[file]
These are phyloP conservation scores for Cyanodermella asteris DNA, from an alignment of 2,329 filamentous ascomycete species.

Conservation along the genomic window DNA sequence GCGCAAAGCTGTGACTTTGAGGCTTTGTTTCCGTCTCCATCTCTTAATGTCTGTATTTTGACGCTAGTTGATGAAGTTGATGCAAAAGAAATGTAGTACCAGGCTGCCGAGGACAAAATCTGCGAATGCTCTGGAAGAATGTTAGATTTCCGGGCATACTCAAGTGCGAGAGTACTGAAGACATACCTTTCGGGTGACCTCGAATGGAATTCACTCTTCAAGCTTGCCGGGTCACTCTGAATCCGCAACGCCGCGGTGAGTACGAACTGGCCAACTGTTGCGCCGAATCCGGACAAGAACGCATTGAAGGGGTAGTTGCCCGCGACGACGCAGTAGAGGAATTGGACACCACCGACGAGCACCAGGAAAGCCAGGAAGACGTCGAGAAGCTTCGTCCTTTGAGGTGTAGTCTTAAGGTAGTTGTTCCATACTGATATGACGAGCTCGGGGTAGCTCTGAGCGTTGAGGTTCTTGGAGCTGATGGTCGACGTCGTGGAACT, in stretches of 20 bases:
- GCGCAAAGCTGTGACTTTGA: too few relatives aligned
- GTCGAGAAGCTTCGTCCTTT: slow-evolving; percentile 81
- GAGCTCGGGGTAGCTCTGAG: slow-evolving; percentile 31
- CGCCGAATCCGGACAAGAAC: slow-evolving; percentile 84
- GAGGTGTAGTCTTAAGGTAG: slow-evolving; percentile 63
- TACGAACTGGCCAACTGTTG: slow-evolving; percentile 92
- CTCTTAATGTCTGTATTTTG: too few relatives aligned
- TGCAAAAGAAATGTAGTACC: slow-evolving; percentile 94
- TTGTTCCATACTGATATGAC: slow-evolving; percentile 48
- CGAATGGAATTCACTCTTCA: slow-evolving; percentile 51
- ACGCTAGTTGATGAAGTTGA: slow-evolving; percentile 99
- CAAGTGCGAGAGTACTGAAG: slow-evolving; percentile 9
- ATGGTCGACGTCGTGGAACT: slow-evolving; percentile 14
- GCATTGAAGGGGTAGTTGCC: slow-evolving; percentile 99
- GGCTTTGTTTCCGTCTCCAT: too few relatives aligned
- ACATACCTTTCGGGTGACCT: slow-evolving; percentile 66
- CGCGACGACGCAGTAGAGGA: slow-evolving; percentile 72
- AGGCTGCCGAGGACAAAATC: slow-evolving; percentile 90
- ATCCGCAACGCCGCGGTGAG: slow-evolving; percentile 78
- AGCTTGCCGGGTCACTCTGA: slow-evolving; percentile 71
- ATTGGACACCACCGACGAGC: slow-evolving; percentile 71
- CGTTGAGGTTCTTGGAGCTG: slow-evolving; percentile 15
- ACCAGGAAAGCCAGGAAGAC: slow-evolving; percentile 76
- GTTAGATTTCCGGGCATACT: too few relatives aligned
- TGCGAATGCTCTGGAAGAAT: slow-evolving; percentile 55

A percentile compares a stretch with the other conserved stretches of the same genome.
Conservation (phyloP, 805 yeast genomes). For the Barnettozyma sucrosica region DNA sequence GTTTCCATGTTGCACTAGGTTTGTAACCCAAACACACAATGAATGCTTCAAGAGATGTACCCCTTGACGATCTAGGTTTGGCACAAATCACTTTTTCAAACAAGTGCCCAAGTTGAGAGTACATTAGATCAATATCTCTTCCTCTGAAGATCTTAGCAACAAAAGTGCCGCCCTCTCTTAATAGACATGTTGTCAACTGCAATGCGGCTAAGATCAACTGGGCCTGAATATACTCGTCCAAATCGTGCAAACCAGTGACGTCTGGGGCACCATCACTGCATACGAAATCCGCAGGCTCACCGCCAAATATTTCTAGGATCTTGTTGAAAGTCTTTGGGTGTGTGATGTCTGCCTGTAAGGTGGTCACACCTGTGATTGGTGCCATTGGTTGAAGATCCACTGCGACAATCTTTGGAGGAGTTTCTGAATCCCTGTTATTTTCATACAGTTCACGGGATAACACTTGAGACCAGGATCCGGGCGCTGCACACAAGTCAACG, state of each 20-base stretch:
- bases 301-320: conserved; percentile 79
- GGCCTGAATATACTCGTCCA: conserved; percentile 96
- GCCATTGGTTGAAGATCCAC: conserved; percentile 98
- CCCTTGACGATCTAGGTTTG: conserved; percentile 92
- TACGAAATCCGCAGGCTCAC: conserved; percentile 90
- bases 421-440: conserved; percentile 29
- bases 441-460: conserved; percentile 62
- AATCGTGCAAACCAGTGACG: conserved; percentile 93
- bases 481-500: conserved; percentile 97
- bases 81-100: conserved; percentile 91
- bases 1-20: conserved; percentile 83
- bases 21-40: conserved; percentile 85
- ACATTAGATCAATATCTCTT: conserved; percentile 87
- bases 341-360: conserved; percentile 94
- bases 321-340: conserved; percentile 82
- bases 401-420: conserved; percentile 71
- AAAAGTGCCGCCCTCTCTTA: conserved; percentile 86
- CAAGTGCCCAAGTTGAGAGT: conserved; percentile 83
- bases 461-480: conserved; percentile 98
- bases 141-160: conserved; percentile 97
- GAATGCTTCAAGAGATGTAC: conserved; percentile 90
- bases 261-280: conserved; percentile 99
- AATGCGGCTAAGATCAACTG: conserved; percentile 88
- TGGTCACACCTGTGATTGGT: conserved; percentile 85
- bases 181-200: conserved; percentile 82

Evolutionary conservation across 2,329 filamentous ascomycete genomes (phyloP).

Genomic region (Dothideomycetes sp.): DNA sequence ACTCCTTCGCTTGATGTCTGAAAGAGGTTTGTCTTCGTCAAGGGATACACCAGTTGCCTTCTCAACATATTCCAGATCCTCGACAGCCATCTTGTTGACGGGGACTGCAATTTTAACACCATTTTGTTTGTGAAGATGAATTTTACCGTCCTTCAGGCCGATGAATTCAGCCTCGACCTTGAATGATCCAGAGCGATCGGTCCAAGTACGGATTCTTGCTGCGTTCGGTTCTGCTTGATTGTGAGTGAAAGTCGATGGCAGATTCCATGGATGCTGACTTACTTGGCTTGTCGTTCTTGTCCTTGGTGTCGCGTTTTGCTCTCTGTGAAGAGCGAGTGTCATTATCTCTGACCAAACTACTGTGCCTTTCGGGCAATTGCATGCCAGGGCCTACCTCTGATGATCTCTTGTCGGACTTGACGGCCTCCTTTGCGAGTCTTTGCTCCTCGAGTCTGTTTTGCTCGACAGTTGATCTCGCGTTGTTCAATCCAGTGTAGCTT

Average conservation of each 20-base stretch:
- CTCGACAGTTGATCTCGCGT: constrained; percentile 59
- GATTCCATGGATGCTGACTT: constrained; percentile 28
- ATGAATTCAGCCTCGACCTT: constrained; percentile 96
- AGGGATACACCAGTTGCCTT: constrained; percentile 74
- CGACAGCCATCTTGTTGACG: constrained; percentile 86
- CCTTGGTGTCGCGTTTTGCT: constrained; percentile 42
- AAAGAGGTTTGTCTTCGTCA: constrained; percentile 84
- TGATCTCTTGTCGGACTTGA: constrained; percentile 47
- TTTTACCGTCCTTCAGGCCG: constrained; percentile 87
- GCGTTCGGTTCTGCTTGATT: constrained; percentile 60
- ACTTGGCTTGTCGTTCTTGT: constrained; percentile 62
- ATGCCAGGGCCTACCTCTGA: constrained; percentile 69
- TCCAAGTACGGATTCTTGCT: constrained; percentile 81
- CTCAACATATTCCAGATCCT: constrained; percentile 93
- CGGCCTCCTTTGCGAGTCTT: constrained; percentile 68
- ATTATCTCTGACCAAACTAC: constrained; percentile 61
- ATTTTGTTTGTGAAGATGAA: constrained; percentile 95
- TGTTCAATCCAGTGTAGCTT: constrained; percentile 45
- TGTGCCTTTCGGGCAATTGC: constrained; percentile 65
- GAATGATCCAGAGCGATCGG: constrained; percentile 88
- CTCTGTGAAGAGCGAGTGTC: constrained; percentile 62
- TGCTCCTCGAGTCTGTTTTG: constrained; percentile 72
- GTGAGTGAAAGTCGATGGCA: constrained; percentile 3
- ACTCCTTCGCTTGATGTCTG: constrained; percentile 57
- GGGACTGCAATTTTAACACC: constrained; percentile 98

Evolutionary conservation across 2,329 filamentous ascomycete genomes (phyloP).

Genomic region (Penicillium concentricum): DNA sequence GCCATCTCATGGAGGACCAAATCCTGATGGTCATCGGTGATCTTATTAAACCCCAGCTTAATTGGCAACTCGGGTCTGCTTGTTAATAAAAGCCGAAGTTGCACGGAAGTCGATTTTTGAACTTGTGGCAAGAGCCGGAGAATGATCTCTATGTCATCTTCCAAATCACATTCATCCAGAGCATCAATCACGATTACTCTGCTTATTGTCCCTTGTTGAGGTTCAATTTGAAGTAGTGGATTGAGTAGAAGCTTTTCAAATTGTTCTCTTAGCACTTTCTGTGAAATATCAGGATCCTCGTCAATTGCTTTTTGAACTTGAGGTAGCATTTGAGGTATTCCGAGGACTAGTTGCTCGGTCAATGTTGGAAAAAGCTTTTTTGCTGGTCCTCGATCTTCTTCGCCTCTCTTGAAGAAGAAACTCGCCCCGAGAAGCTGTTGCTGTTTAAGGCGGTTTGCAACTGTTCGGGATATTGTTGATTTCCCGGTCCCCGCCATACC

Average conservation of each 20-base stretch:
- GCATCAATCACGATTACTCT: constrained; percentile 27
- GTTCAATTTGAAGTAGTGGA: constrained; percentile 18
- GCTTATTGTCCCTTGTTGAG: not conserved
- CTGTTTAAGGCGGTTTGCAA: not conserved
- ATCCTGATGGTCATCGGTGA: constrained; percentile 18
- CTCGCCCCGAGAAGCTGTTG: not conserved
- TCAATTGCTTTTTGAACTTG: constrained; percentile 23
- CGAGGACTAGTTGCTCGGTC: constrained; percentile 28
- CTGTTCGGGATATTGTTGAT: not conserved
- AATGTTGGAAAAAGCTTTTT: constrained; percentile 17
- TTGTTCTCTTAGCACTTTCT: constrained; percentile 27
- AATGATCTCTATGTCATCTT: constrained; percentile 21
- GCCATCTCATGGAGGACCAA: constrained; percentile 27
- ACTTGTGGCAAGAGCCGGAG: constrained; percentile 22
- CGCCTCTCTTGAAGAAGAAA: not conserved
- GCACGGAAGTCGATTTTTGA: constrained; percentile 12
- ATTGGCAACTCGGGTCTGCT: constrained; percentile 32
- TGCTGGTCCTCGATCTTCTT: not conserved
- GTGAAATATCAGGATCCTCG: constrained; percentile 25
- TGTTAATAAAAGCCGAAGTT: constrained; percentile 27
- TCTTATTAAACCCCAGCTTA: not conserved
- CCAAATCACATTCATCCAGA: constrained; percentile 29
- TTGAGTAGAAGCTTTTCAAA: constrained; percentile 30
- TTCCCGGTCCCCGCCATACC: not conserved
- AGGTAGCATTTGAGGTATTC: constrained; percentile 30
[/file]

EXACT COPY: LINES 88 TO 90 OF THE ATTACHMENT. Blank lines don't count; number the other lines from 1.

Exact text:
- GCTTATTGTCCCTTGTTGAG: not conserved
- CTGTTTAAGGCGGTTTGCAA: not conserved
- ATCCTGATGGTCATCGGTGA: constrained; percentile 18